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Intel: US says there’s no ‘winning side’ in Libya

The US is amplifying calls to restore oil sharing in Libya in hopes of stabilizing the conflict and likely reducing Hifter's dependence on Russia
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The Trump administration is amplifying its calls for a cease-fire in Libya as the Tripoli-based Government of National Accord (GNA), backed by Turkey, threatens to advance on the coastal city of Sirte.

“Over the past weeks, President Trump has spoken with several world leaders about Libya, and it is clear there is no winning’ side,” US national security adviser Robert O’Brien said in a press release on Monday, referring to the United States as “an active but neutral actor” in the conflict.

O’Brien called on all parties to the conflict, “both those responsible for the current escalation and those working to end it, to enable the [Libyan] National Oil Corporation (NOC) to resume its vital work with full transparency and to implement a demilitarized solution for Sirte and al-Jufra, respect the UN arms embargo, and finalize a cease-fire under the UN-led 5+5 military talks.”

Why it matters:  The United States is seizing on the GNA’s momentum to try and peel Hifter away from his foreign backers by pushing for a restoration of economic cooperation between both sides in the civil war. After the United States reportedly threatened Hifter with sanctions if he did not reopen the country’s oil flow, Wagner mercenaries moved into southern oilfields and the coastal al-Sidr terminal.

Washington then publicly broadened its threat, saying it would sanction Hifter’s foreign backers if they obstruct the return of oil flow. The warning prompted a conciliatory statement from the United Arab Emirates, which Libya’s NOC blamed after Hifter reversed his decision to cooperate with the oil body.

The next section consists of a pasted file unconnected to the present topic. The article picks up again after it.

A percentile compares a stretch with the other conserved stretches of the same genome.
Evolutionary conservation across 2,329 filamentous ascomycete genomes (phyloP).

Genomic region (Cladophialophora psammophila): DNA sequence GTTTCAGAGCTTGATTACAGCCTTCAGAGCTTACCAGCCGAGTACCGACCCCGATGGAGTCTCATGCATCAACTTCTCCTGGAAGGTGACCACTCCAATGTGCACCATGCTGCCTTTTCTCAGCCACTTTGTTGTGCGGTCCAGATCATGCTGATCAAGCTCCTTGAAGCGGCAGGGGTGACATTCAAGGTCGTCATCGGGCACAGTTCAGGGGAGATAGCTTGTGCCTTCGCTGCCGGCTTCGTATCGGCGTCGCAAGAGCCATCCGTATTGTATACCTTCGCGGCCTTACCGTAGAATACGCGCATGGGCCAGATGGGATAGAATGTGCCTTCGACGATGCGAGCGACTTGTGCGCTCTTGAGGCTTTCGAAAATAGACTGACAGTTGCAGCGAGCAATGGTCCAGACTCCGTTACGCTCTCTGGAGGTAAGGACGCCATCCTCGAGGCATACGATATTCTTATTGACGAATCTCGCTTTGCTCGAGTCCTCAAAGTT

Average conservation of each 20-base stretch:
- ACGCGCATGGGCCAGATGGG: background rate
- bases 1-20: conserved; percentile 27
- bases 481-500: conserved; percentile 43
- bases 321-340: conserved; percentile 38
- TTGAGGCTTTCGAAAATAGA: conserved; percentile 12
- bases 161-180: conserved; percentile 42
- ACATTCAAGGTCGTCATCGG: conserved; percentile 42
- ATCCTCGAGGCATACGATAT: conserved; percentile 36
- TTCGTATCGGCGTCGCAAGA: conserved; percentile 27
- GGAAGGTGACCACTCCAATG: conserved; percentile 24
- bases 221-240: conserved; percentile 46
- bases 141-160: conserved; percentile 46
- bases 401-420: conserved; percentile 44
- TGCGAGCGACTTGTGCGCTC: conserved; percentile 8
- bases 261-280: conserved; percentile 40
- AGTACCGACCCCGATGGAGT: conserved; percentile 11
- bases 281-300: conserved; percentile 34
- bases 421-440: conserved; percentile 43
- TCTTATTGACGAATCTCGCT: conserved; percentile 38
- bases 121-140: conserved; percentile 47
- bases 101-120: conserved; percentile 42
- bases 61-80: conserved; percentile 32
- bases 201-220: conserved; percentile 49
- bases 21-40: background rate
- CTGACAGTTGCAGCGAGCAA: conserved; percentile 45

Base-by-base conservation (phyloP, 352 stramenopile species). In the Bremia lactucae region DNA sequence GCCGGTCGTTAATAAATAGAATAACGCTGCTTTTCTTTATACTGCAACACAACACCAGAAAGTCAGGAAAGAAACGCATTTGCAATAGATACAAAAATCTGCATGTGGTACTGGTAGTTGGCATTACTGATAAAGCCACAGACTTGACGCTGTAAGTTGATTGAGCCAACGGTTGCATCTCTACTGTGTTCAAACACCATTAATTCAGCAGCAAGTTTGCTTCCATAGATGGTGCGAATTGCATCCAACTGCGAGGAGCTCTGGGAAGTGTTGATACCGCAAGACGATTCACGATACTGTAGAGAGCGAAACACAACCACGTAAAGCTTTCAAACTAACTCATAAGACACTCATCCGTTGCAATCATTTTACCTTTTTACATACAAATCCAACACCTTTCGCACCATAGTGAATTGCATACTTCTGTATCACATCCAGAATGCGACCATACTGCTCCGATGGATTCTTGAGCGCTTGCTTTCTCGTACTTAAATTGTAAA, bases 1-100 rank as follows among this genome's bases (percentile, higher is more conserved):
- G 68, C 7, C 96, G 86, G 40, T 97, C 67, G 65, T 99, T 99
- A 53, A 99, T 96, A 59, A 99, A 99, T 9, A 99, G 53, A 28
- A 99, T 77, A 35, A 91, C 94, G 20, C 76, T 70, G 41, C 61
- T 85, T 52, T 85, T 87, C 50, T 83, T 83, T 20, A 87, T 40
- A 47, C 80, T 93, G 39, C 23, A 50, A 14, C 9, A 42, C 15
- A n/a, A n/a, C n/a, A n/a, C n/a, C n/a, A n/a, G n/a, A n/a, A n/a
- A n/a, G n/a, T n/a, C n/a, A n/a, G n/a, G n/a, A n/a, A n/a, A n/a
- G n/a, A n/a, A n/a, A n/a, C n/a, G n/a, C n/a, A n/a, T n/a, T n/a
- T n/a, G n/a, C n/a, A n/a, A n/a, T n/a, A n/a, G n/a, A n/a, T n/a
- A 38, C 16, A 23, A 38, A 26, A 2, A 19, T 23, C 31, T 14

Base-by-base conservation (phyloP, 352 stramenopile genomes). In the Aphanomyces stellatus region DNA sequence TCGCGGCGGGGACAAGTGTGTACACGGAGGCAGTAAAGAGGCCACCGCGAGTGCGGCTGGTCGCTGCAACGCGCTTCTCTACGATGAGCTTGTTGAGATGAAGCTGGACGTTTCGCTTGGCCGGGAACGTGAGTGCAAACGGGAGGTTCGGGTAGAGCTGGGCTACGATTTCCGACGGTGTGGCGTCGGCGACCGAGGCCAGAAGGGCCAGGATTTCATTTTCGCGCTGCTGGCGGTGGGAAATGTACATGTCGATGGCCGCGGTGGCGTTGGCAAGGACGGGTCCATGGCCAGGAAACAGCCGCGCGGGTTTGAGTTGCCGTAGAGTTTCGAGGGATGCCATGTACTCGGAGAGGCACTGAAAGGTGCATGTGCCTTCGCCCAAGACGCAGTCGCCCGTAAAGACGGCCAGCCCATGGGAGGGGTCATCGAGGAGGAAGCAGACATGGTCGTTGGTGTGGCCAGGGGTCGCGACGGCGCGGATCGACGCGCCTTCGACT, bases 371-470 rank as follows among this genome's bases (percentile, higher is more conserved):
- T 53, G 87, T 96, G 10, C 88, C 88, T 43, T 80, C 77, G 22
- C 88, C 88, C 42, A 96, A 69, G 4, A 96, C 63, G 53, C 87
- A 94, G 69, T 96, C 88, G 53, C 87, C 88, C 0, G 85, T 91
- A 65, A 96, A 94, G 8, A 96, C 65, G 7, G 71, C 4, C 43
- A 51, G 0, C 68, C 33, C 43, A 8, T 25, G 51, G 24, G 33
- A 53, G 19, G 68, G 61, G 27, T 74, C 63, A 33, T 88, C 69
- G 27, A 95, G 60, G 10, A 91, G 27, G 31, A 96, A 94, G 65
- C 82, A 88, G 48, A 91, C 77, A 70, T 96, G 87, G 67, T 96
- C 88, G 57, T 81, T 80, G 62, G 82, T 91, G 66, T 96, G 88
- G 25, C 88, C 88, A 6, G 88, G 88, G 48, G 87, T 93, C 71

US Africa Command (AFRICOM) has expressed pointed concern that escalation in Libya could lead to deeper Russian military entrenchment, which could pose a potential problem for NATO.

What’s next:  Though Russia, Egypt, the United Arab Emirates and Saudi Arabia have publicly called for a cease-fire, signs on the ground indicate they may be preparing for the worst, and it’s not clear, at least publicly, that Turkey and the GNA are interested in resolving the situation peacefully.

AFRICOM said last month that Russian fighter aircraft and possibly troops had been spotted near Sirte — a sign the Kremlin is taking few chances on its sunk costs.

Doubling down on rhetoric earlier this week, Hifter likened Turkey's intervention to colonialism and threatened to meet Ankara's forces “with bullets."

Turkey’s maritime agreement with the GNA has riled Mediterranean neighbors. Last week, Saudi Arabia renewed a diplomatic push to rally North African countries' opposition to Ankara’s designs.

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